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Babylon 5.1
by Rick Norwood

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Ratings are based on a four star system.
One star means that the commercials are more entertaining than the program.
Two stars watch if you have nothing better to do.
Three stars is good solid entertainment.
Four stars means you never dreamed television could be this good.

Space travel is back.

Moon (***), by Duncan Jones and Nathan Parker, is about an astronaut on a mining outpost on the far side of the Moon Moon. It, and the new Star Trek, are the first movies set in outer space in four years -- the genre has almost disappeared. Moon is fairly well done, moderately interesting. I think a lot of the attention it has drawn is because people miss science fiction movies -- real science fiction movies.

If you've been successful so far in not knowing the plot before seeing the film, I'm not going to spoil it for you. (I don't think it is any surprise that the off-screen villain is an evil corporation. In what modern movie is that not the case?) The special effects are good, in a workman-like way. They make one blunder common to most SF films. The gravity on the moon is moon gravity outside, but Earth gravity inside. Given the modest budget, there was probably no way around that. The science is mostly pretty good. I like the use of a linear accelerator, the kind Arthur C. Clarke so often used to launch objects from the moon.

Why am I not more enthusiastic about a movie that does so many things right? Because space travel is boring. Even 2001: A Space Odyssey is boring. It's gloriously boring, but still there are long, long stretches where nothing happens. Space travel is not alone in that respect. All travel is boring. That's why we bring a book with us when we travel. The pioneers on wagon trains rolling west must have been bored most of the time. But the western genre figured out how to make stories about wagon trains interesting. You introduce sympathetic characters and then skip the boring bits. You do a quick transition from the flash flood that almost sweeps the wagons away to the Indian attack three weeks later. Star Wars and Star Trek did that, but the "serious" science fiction film has not gotten the hang of it. So, the first twenty minutes of Moon, before the plot kicks in, are kind of boring, in a mildly interesting way.

One thing that drove me crazy: the plot would have moved a lot quicker if people just asked and answered obvious questions, instead of going all moody and refusing to talk about what is clearly on their mind. I suppose people do that in real life -- my ex-wives certainly did. But it still drives me crazy, and I would think astronauts would be more sensible.

Mundane critics had problems understanding the plot, but readers of science fiction should be OK. If you have any questions, you can ask them on the film thread on the SF Site Forum.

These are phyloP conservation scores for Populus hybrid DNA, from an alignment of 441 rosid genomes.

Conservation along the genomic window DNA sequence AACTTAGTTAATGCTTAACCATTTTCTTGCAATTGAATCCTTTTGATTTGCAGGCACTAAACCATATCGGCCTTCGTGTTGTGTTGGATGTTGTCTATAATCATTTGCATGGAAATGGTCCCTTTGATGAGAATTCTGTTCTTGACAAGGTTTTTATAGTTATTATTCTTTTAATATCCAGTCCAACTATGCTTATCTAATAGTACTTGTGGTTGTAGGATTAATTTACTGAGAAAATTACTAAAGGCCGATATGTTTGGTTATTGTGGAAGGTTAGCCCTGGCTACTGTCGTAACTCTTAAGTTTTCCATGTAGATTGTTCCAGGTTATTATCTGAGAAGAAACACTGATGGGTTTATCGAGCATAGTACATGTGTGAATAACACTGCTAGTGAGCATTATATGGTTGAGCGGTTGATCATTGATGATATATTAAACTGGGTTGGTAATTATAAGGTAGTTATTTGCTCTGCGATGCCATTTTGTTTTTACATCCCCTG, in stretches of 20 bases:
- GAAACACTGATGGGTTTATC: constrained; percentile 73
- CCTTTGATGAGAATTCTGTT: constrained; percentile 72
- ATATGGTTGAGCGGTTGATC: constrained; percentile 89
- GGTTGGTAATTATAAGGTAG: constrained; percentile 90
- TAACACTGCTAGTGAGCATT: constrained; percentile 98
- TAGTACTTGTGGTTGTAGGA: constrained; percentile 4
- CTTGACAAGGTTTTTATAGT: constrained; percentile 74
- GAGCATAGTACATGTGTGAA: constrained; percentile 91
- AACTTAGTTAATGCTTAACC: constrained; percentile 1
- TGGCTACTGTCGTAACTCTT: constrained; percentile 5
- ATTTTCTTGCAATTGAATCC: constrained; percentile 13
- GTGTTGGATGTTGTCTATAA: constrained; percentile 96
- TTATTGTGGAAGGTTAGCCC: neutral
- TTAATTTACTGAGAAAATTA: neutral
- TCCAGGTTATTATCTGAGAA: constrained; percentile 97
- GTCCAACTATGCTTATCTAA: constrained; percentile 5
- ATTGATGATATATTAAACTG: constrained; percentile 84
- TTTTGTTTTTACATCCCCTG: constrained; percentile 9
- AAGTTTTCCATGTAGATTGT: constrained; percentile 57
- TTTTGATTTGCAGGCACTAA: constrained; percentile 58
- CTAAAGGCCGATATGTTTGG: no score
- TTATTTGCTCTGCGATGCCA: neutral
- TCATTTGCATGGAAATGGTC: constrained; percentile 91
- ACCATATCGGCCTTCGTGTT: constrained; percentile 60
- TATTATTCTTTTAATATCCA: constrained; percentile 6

See Moon, but don't expect Star Wars.

The other new space travel story in a visual medium is the television series Defying Gravity (***) by James D. Parriott. It held my interest. It introduces sympathetic characters and does a quick Defying Gravity transition from the flash flood to the Indian attack. The spaceship itself, and the zero-g effects, are sometimes beautiful. Occasionally they forget they're in zero-g and drop something, but not often. I've watched the first three hours so far, and most of the major characters are well established -- there are a couple of the astronauts I'm still not too clear about. Blessedly, pop-up ads (my bête noir) are limited to the first few seconds of each segment, and don't intrude on the climax. Thank you, ABC.

Reviewers on the web seem to love this show or hate it. I can take it or leave it. It's the best thing on the air this summer, so I'm watching it. They make some science mistakes, but the science is way better than what passed for science on Battlestar Galactica. Contrariwise, they are a long way from reaching the dramatic heights that Battlestar Galactica reached. There are a few embarrassing plot blunders, such as two characters having sex in space in the first episode, when in the third episode we're told that the astronauts are all wearing "halos" that prevent sex in space.

Both Moon and Defying Gravity are mildly entertaining, but I don't plan to buy the DVDs. I'm glad to see us thinking about space travel again, more than thirty years after the last moon landing. We went to the moon in the 60s to beat the Russians. Maybe we'll go to the moon in the teens to beat the Chinese.

Copyright © 2009 Rick Norwood

Rick Norwood is a mathematician and writer whose small press publishing house, Manuscript Press, has published books by Hal Clement, R.A. Lafferty, and Hal Foster. He is also the editor of Comics Revue Monthly, which publishes such classic comic strips as Flash Gordon, Sky Masters, Modesty Blaise, Tarzan, Odd Bodkins, Casey Ruggles, The Phantom, Gasoline Alley, Krazy Kat, Alley Oop, Little Orphan Annie, Barnaby, Buz Sawyer, and Steve Canyon.

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